Yesterday Julie introduced us to Michael Grab and his incredible ability to balance rocks on top of each other to form a work of art.
If you think about it rocks form an important role in art and I don't just mean as something magnificent to photograph or paint though that is true and important.
The closer you get to them the more beautiful rocks are.
Photo by Oliver Paaske / Unsplash
Photo by Chris Rhoads/Unsplash
Photo by Kyle Glenn / Unsplash
Mother Nature has used rocks on which to create her works of art.
Photo by Dan-Cristian Pădureț / Unsplash
Photo by Kat Juska / Unsplash
Photo by Scott Webb / Unsplash
Humans also have always loved to paint and early humans had as their canvases the rock surfaces of their cave homes.
Photo by Don Pinnock / Unsplash
But rocks form an even more significant part in the art process. Where did our early ancestors get their paint from? The rocks of course. They ground up the rocks to form the pigments to make their paint - for thousands of years. Adding the dyes from plants their palette was assured.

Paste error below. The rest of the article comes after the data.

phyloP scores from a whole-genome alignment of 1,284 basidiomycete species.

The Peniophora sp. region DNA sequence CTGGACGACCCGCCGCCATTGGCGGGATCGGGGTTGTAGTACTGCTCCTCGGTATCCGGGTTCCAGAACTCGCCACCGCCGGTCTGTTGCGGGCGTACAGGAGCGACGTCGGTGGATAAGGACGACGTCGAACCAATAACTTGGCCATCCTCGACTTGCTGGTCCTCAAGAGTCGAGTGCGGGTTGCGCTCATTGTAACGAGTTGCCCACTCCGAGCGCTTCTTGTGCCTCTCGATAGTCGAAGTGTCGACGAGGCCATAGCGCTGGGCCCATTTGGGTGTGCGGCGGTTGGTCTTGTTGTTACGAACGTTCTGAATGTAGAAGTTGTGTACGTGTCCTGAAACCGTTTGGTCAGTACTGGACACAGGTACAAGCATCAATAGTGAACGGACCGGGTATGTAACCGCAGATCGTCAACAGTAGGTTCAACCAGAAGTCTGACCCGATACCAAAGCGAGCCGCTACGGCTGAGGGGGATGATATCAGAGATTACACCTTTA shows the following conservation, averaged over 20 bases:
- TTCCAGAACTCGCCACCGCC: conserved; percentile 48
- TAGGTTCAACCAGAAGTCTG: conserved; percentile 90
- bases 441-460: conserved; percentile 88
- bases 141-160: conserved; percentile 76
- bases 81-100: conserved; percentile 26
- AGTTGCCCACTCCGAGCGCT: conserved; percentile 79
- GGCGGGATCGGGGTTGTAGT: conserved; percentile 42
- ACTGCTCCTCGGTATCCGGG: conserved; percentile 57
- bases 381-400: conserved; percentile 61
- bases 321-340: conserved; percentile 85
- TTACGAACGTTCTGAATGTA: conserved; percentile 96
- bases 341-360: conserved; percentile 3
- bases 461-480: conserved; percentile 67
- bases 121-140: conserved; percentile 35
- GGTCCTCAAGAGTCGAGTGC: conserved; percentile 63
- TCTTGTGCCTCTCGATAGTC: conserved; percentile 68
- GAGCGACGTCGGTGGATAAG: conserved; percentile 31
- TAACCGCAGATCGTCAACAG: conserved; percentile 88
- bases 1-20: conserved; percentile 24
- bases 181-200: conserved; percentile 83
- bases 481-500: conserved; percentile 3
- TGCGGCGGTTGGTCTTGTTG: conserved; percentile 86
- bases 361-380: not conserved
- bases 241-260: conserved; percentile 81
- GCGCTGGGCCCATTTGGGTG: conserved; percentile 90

I have just read a fascinating article by Karen Trentelman1 who commences with the words:
“Don’t you have enough pictures of rocks?” complained the teenager to his dad taking photos of the Grand Canyon. I laughed. You can never have enough pictures of rocks, I thought. Especially rocks as beautiful and awe-inspiring as these. Looking at the amazing range of colors of the rocks, from red to orange to yellow to green to blue, you understand why artists have long turned to rocks—or, to be more precise, minerals—to make pigments.1
Karen Trentelman goes on to state:
To make paint from azurite, the rocks are collected, sorted, and refined, keeping only the bluest parts. These are crushed and ground into a fine powder. The powdered azurite is mixed with a liquid binder, typically egg white for painting on parchment, or egg yolk for painting on wooden panels, to make a paintable mixture. The backgrounds in the manuscript leaf depicting St. Lawrence, and many other of the Laudario leaves as well, were painted with relatively coarsely ground azurite to give them a brilliant deep blue color. When you look at one of these passages under the microscope, it indeed looks like a field of blue rocks.
Follow this link to read about What Do Rocks Have to Do with Renaissance Art?.1
1. What do rocks have to do with Renaissance art? by Karen Trentelman/Feb 1, 2013/ blogs.getty.edu